Adam Taylor, Black and Red United) So here's the thing about Charlie Davies: he succeeds. He's the living embodiment of the adage that whatever doesn't kill you makes you stronger. Horrifying car crash? Twin sons born three months premature? Fucking cancer? He just keeps coming back and succeeding.
Chuck D had already won a place among my favorite USMNT players during qualifying for the 2010 World Cup. His anticipation, speed and finishing, as well as his understanding with Jozy Altidore and Landon Donovan, bordered on game-breaking for the US. His goal at Estadio Azteca hinted at what could be in store for him and the US going forward.
And then the crash, on a parkway I drive somewhat regularly just across the Potomac River from DC. The tribute by the fans at RFK. Jonathan Bornstein's goal to win the Hex. My good friend crying because that goal secured Honduras' first berth in the World Cup in his lifetime.
But my thoughts kept returning to Davies.
So you can imagine the excitement when he signed for D.C. United on loan before the 2011 season. And when he scored two goals against Columbus in his debut at RFK Stadium.
He'd score 11 goals in Black-and-Red before his loan ended at the end of that year, soured a bit by runs of bad form and a tactical change that shifted the focus of the attack from Davies to that year's MLS MVP, Dwayne De Rosario.
Like a lot of United fans, though, I never stopped rooting for Davies. I was thrilled to see him succeeding for his hometown New England Revolution, and I'm sure he'll do the same with your Union. Without the same pace he had before the car crash, he's become a smarter player, more willing to use his strength and more reliant on his reading of the game, an attribute that doesn't decline with age. And he's remade himself to the point that some generally smart commentators have been shouting for Jurgen Klinsmann to return the 30-year-old to the national team.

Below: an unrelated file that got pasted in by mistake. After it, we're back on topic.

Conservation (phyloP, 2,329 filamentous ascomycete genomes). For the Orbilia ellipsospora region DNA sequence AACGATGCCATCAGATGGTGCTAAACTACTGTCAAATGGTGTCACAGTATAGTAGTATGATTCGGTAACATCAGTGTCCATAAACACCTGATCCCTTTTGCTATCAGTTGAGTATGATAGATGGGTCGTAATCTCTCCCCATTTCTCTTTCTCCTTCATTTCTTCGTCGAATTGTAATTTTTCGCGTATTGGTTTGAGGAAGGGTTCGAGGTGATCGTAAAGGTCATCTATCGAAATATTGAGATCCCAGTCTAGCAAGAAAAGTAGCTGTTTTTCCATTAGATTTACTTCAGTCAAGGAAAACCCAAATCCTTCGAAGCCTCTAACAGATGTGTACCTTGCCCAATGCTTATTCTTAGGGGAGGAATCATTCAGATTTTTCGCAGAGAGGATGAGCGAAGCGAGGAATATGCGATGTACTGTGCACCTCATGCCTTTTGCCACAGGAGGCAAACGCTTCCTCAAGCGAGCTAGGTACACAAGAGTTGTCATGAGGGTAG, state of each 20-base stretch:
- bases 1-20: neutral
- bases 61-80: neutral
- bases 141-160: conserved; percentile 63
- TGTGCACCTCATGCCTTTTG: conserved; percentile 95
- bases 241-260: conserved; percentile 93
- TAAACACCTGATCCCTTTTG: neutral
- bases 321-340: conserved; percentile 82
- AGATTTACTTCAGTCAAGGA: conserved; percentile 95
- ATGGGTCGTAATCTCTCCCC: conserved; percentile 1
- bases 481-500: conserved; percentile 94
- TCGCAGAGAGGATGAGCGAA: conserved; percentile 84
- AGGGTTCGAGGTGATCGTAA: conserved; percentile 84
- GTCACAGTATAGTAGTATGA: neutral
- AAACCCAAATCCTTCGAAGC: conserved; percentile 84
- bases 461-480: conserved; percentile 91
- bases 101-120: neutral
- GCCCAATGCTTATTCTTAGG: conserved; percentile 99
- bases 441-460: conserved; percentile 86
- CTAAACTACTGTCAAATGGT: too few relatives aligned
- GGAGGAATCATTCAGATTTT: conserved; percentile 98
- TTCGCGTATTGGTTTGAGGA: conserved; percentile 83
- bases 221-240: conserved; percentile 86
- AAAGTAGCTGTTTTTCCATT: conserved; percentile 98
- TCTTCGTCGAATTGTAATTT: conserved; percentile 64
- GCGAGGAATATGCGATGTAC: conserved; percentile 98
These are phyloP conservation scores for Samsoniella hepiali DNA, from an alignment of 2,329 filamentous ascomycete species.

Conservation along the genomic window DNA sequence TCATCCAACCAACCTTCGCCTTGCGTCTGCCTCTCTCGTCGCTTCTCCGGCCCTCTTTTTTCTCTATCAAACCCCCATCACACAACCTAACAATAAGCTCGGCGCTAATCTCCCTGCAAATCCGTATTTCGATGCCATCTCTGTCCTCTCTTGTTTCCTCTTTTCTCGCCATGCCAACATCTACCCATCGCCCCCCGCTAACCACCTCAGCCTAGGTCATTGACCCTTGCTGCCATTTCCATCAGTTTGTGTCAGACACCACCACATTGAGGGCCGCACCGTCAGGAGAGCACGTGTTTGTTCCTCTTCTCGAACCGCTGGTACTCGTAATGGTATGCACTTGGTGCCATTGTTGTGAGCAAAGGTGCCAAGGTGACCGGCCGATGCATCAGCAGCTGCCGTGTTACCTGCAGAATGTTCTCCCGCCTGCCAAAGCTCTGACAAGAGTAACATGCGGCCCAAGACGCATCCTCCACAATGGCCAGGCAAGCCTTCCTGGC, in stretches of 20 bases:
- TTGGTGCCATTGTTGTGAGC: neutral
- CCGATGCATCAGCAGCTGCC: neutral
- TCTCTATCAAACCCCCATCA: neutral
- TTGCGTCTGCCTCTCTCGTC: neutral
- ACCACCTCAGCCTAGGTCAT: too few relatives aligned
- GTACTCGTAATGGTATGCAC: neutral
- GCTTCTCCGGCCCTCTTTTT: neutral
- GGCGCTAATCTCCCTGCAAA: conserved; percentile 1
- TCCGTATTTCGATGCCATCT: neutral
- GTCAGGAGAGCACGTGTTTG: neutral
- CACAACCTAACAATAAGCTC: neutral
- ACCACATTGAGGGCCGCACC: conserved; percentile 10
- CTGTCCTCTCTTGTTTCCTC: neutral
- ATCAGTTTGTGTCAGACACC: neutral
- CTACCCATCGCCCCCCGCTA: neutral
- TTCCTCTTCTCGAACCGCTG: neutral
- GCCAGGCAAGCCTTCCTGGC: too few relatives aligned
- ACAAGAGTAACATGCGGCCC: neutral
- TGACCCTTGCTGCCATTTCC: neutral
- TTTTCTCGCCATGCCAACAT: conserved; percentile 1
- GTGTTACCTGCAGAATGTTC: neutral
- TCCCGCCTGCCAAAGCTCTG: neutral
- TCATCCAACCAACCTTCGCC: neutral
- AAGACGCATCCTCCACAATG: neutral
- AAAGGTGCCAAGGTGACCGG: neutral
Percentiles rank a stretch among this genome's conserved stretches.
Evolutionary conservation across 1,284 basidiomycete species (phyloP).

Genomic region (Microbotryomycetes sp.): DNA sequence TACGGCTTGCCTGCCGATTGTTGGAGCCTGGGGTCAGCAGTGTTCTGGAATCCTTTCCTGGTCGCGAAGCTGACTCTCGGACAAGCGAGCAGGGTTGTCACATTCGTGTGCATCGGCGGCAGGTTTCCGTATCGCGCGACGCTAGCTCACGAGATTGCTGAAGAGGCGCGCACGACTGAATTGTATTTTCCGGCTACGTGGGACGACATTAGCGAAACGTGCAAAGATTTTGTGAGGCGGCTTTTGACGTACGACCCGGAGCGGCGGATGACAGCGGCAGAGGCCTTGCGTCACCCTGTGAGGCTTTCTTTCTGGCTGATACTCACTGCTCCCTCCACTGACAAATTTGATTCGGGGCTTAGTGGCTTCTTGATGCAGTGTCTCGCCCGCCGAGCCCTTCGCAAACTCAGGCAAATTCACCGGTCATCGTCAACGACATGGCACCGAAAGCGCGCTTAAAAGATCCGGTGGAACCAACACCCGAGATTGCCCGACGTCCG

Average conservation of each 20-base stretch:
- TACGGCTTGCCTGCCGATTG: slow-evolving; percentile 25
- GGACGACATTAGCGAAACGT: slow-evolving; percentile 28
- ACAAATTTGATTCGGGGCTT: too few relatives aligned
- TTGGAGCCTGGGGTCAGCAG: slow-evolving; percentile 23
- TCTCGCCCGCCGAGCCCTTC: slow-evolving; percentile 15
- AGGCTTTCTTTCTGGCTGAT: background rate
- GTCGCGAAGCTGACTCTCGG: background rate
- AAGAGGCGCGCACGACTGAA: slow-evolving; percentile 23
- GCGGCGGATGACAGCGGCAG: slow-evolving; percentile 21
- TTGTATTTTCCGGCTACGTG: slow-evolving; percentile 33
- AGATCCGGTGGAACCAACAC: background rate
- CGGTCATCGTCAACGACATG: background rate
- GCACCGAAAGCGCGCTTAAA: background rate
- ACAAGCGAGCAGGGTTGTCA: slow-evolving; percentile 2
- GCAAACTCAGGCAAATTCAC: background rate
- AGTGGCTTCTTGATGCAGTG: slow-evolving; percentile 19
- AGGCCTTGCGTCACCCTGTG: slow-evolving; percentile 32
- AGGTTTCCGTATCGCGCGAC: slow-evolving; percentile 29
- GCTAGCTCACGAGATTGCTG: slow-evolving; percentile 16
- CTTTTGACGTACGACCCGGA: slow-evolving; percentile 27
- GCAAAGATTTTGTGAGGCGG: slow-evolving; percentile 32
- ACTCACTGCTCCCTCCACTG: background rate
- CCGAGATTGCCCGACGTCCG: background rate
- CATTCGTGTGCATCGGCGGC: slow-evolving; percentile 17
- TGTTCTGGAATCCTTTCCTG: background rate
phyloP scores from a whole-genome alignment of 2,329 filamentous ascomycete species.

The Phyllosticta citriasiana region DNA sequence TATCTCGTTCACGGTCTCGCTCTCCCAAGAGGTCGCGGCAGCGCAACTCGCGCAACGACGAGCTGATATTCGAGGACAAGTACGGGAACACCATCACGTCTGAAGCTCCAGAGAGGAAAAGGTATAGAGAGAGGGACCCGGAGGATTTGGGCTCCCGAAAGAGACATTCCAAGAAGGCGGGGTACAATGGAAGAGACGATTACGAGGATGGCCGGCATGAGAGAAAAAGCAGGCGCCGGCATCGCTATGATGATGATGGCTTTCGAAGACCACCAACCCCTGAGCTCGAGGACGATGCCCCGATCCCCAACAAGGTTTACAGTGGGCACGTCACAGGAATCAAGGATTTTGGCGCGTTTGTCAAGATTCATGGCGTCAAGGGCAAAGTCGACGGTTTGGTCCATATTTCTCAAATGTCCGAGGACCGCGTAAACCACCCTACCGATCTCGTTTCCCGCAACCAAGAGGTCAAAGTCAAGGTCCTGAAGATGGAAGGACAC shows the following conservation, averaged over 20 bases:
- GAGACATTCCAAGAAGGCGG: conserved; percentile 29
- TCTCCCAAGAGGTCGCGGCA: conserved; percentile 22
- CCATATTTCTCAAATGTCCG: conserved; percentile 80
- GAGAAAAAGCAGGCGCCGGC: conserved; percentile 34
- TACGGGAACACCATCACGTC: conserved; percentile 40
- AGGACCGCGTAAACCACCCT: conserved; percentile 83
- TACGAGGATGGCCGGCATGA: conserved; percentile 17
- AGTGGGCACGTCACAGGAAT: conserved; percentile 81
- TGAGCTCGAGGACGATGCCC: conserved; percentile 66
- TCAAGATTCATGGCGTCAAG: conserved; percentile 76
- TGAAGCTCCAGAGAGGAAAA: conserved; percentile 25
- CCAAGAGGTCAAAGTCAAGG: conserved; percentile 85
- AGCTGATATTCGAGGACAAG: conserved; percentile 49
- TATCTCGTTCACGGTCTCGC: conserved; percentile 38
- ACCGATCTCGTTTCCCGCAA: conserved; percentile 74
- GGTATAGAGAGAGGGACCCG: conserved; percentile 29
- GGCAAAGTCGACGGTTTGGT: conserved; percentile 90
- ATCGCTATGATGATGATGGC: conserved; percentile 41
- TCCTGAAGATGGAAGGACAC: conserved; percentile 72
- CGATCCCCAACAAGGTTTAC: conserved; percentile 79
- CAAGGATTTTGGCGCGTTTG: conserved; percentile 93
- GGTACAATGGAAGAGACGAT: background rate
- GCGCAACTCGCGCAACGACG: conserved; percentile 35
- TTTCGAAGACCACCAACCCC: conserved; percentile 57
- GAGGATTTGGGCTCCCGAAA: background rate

As long as he's not playing United (which is to say, starting after this weekend) I'll keep rooting for Charlie every step of the way.
Seth Macomber, The Bent Musket) When Charlie Davies takes the field for the Union, don’t expect the same player that scored against Egypt in the 2009 Confederations Cup or Mexico in 2010 World Cup Qualifying. The 30-year-old has evolved since the car crash that nearly took his life. That said, he still has a nose for the goal.
Every time Davies sees the field, he wants to score. During his last outing with the Revolution, the striker only played 15 minutes, but offered three shots on target, any of which could have gone in if not for Joe Bendik.
Although it was his first night back since beating cancer, Davies expressed frustration about not finding the back of the net, which is proof that he’s a natural goalscorer.
As stated before, Davies is a different player now than he was at the beginning of his career. He relies less on pace and more on determination. Davies will fight for every ball, leaving everything on the field. He’s also shown a desire to get better every day. He’s not naturally a hold-up forward, but he’s developed as such while with the Revolution. He’s also improved in terms of scoring headers.
Davies is a good get for the Union, both on and off the field. He’s got a great personality that fans will gravitate towards while the media are sure to like his post-game interviews. His story has been told countless times, but Davies will be the first to tell you that he’s got plenty more chapters to write.